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  • 09.12.14

    Meeting the Kent Velo Girls

    How a rapidly expanding women's cycle club has set an example from which others might learn

The lanes of Kent increasingly are illuminated by the distinctive pink jerseys of one of the country’s fastest growing cycle clubs.

Its members are organised, ride in disciplined formation, and range in age from their late teens to early seventies. Each has completed a mandatory induction course on the etiquette of group riding. The majority are uninterested in racing, but many take part in the club’s dozen or so 100-mile ‘long’ rides each year. The Kent Velo Girls have grown from one to nearly 200 members in just six years and are, in the words of founder, Bee Gregorie, “a force to be reckoned with”.

Bee Gregorie, Kent velo girls, interviewBee Gregorie formed the Kent Velo Girls six years ago. The club now has nearly 200 members, ranging in age from late teens to early seventies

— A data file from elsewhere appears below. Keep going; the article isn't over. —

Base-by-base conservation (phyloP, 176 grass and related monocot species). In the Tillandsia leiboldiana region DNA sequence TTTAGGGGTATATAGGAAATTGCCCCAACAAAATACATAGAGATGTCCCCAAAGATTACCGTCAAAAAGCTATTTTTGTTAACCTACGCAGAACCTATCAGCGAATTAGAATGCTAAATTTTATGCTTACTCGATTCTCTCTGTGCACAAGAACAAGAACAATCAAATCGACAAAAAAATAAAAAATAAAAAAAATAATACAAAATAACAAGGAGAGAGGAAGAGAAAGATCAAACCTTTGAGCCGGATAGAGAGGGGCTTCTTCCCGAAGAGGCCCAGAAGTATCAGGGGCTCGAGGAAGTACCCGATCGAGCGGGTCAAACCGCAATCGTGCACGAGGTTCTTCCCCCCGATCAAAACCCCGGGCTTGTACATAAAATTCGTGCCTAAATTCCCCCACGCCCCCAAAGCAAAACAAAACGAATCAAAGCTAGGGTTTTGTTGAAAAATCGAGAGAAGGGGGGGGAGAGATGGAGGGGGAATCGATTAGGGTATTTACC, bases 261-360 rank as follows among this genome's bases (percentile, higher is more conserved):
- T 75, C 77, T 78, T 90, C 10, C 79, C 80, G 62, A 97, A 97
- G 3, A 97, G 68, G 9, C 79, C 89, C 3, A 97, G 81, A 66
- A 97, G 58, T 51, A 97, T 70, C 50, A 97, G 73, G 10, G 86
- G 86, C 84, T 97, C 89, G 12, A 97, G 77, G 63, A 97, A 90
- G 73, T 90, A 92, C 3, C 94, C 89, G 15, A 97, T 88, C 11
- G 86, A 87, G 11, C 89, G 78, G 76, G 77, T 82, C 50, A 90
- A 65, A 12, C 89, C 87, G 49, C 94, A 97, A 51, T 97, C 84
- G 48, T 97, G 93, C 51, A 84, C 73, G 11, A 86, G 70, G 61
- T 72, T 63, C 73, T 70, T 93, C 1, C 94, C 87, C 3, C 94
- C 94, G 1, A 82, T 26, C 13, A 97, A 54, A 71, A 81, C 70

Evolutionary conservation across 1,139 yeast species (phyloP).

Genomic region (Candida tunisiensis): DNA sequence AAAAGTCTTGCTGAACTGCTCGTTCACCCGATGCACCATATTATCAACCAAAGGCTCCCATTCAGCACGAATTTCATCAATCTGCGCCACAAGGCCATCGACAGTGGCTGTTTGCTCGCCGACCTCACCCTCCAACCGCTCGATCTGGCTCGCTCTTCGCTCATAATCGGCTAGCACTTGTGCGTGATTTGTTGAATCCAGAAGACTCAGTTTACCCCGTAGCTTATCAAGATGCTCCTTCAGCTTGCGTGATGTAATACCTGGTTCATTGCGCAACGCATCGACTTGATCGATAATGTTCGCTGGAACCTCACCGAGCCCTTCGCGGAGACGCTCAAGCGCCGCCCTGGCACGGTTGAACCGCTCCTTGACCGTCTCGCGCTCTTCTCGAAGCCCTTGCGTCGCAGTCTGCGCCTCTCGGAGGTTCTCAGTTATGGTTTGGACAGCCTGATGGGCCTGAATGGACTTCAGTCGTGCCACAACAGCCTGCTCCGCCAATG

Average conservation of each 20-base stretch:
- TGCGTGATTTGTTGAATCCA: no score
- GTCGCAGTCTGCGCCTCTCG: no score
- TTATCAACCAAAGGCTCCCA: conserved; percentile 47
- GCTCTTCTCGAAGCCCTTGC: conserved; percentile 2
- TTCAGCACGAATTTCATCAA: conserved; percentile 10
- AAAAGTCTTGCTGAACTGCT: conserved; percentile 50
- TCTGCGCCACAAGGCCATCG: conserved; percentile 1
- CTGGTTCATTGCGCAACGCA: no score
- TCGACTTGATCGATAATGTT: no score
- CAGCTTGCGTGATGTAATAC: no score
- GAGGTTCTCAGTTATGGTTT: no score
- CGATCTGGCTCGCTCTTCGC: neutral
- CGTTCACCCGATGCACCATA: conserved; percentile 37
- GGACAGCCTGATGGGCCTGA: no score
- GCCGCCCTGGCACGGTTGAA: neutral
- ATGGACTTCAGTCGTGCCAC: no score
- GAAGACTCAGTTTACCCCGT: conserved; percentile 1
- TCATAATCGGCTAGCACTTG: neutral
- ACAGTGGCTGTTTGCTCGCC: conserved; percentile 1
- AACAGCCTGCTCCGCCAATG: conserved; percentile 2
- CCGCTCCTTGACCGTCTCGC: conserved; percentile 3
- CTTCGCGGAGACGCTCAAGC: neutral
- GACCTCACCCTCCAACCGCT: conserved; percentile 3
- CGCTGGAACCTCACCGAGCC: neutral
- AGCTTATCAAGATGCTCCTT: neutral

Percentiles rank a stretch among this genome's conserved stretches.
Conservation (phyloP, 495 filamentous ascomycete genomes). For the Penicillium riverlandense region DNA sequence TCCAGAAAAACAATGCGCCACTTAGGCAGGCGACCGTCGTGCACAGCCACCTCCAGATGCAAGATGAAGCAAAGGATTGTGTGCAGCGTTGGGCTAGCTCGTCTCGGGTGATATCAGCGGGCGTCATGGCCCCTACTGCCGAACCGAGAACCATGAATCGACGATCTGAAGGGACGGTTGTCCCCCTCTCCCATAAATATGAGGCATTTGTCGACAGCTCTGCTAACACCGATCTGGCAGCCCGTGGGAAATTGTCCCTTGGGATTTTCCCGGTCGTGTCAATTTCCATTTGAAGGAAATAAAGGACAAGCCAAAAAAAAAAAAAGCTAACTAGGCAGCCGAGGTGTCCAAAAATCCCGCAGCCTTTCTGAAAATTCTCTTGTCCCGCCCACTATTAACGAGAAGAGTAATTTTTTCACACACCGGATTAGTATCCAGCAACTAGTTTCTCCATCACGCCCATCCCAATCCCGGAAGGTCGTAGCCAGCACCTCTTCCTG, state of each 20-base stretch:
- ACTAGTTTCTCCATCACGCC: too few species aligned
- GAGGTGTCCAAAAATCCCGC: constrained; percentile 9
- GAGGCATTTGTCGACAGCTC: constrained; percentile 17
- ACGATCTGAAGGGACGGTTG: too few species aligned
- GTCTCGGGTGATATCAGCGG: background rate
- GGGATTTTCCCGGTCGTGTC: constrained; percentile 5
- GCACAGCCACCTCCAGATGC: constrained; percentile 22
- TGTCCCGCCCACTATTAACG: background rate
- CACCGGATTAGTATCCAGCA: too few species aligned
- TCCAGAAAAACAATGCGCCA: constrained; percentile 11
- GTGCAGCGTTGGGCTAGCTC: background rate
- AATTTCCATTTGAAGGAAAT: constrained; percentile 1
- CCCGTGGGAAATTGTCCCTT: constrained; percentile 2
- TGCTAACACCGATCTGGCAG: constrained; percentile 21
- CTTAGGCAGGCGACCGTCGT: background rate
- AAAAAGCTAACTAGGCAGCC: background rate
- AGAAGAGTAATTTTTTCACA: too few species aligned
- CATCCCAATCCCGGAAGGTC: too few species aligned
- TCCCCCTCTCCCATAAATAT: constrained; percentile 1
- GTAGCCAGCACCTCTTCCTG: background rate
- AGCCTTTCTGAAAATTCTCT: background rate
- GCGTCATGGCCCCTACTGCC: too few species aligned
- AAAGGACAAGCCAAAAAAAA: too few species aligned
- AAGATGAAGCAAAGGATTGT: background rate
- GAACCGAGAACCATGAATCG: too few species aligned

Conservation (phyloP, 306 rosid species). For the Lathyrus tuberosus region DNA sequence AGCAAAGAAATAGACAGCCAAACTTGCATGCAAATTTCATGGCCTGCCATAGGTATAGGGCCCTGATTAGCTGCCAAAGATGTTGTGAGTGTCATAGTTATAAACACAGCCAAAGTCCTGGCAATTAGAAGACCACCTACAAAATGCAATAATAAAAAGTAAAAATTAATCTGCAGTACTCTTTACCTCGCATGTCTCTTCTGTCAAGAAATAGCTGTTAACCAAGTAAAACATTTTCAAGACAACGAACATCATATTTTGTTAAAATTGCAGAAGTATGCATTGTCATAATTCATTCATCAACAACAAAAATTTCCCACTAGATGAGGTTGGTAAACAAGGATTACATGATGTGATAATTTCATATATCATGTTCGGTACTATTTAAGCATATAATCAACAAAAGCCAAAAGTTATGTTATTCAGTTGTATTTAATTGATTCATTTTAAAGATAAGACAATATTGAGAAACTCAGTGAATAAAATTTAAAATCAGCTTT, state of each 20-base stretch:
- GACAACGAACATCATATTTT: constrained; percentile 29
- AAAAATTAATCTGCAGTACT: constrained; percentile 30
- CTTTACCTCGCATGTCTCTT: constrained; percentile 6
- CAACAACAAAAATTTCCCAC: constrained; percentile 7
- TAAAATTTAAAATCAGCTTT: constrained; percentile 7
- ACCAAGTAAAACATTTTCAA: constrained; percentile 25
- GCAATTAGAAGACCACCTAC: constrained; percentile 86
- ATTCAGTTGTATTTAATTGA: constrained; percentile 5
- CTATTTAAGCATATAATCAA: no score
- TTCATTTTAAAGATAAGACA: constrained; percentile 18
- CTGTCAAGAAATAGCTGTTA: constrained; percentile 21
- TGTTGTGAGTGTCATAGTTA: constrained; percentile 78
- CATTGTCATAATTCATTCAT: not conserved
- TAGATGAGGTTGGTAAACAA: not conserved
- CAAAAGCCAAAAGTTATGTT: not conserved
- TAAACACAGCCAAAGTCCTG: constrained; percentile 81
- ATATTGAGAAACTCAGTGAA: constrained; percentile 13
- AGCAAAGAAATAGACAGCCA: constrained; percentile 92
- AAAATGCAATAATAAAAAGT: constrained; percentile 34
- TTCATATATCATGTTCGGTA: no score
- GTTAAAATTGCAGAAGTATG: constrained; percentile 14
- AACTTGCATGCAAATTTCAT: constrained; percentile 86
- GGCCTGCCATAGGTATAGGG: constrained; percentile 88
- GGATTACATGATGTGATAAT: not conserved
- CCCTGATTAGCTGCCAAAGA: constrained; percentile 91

Gregorie is one of life’s leaders; the type of person, it occurs to Rouleur, who could restore peace to troubled lands, armed with little more than common sense and a ‘can do’ attitude, if only cycling left her with a little more free time. A mother of three, a British Cycling Level Three cycling coach, and sports masseur, Gregorie is by any estimation the type of personality that our sport – any sport – should cherish.

KVG began as a response to Gregorie’s frustration at being dropped by the male members of a triathlon club with whom she was preparing for an Ironman event (Gregorie has completed two). The sensation of seeing other riders disappear over the horizon she recalls as “utterly demoralising” and “utterly miserable” – descriptions any who themselves have been dropped will recognise. “When I set up the club, I just wanted some women to ride with,” she says. “I thought there’d be 10 or 12 of us. I had no idea I was going to create this monster.”

Build it and they will come. While Gregorie’s ambitions for the KVG extended no further than a training group, the club has grown with impressive speed. Club rides are staged almost every day of the week, graduating from an easy ride on a Monday to a climb-laden ‘advanced’ ride – ridden at around 15 or 16mph – on a Friday.